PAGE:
How to make Genetic Evaluation work for you


For many breeders, this is the most challenging step. Obviously, we all want to be profitable breeders with herds to be proud of, so the tendency is to think we need to improve all traits simultaneously. The problem is that just isn’t practical.

The trick is to consider where your herd is and where you want it to be. Then pick the 3 key traits you want or need to improve the most. Give it a bit of thought, this is an important step and be prepared to go into some detail. Just saying I want to improve maternal traits, growth and carcase is too simple. You need to select actual traits.

The other trick is to think in terms of net profit, not just $/head. Everyone’s herd and farm are different, so there’s no one size fits all approach, but approach it from a net profit perspective and it will become clearer. Also remember that these are long-term decisions.

Whatever you decide, take the time to write it down and keep it as a reference when you start sourcing bulls.


This is a step that can get overlooked and it shouldn’t, it’s important. It’s not just about trusting the breeder; it’s also making sure they are heading in a direction that matches yours.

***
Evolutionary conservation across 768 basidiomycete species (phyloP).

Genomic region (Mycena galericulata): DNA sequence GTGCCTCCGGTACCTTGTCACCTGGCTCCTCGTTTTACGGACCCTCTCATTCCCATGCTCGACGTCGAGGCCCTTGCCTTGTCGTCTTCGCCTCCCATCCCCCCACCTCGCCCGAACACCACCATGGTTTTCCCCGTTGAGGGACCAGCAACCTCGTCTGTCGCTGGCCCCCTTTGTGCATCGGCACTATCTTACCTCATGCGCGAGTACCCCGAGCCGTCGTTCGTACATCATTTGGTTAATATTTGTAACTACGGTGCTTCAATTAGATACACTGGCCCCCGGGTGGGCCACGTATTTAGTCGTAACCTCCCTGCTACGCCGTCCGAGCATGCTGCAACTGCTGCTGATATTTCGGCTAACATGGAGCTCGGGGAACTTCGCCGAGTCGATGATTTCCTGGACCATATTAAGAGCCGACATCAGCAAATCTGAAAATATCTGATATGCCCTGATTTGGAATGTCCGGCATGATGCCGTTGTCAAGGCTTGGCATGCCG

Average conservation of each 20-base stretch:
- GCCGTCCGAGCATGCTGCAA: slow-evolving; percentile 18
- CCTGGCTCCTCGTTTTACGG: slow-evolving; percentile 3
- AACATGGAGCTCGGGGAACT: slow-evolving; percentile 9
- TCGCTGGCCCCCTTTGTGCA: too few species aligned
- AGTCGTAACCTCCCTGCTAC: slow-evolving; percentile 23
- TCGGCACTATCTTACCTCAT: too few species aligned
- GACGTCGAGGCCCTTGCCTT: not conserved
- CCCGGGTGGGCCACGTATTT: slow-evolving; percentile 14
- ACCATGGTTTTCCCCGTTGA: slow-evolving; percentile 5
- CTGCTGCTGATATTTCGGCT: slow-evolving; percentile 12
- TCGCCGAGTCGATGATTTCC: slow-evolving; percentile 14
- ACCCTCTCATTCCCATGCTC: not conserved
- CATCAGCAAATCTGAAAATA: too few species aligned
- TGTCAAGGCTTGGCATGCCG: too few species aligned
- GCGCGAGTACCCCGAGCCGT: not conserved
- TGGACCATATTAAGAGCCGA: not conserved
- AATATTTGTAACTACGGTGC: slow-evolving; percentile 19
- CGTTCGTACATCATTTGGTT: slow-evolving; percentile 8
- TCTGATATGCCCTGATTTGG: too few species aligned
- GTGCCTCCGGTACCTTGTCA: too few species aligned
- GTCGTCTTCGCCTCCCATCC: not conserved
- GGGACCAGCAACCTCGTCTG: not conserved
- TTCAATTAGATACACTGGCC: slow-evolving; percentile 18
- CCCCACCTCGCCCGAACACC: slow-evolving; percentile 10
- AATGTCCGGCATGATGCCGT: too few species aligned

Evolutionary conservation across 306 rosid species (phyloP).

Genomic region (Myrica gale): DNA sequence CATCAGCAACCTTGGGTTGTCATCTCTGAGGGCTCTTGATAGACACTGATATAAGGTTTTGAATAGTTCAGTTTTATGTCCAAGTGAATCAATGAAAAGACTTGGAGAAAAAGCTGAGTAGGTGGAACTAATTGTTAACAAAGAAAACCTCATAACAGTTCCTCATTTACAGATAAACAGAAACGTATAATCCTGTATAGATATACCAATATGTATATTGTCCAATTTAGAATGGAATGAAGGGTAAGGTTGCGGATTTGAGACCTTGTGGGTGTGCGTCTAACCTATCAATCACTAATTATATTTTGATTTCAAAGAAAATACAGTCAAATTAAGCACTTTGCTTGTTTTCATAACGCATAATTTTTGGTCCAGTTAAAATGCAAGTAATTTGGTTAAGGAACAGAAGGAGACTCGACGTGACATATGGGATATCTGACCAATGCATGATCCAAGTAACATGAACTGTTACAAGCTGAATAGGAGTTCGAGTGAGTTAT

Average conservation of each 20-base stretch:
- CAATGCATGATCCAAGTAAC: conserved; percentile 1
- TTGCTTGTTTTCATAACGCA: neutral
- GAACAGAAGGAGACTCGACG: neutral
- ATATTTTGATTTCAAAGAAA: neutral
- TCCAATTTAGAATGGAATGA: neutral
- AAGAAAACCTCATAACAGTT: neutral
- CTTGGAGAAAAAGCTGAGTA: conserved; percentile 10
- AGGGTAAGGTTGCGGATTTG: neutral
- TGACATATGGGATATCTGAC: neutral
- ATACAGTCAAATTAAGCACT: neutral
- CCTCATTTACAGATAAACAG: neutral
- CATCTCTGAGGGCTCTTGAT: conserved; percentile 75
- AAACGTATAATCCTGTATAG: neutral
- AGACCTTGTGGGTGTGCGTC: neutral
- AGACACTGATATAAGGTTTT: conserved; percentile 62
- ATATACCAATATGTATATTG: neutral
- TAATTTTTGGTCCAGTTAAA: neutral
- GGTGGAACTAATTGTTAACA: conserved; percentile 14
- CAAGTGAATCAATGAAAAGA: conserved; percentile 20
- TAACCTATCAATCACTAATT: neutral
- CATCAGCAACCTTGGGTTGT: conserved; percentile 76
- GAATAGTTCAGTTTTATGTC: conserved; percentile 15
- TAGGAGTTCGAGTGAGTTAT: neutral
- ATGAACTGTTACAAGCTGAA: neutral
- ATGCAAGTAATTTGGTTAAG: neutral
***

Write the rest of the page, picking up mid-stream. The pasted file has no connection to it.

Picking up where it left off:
Remember that half the genes your new sire brings to your herd came from his dam, so inspecting the cow herd makes sense. The daughters of the sire you buy will have an impact for generations to come.

Making genetic gain isn’t all about selecting the best EBV profile you can. Genetic trend is a line graph. Whilst the sires you want may not have breed-leading EBV’s today, it’s important to know the program is trending up. Inflation means that you won’t pay tomorrow’s bills with today’s production, so you want to make sure the bulls are getting better each year for your key profit drivers.


Many see the purpose of a bull as creating pregnancies. If that’s all you want, then any bull will do. The true value of the bull you purchase is in the genetics he passes to your next generation.

If you are planning to retain his daughters then be conscious of traits that won’t last.

Fertility, structure (including udder structure), and temperament are usually the 3 critical traits. You may have others. Anything that prevents his daughters from sticking in your herd means that it won’t matter how much you paid for him. If you can’t keep his daughters in production and cull as you choose for age or quality, then you will lose all the influence of his genetics in your herd.

So consider the traits that will force you to cull daughters early and make those your non-negotiables before you move onto making your selections.


Whilst it might sound controversial but selecting for type is important. There is a type of animal that will suit your environment and it will be slightly different for everyone. Every farm has had unique management, probably for decades at least, which changes its microclimate.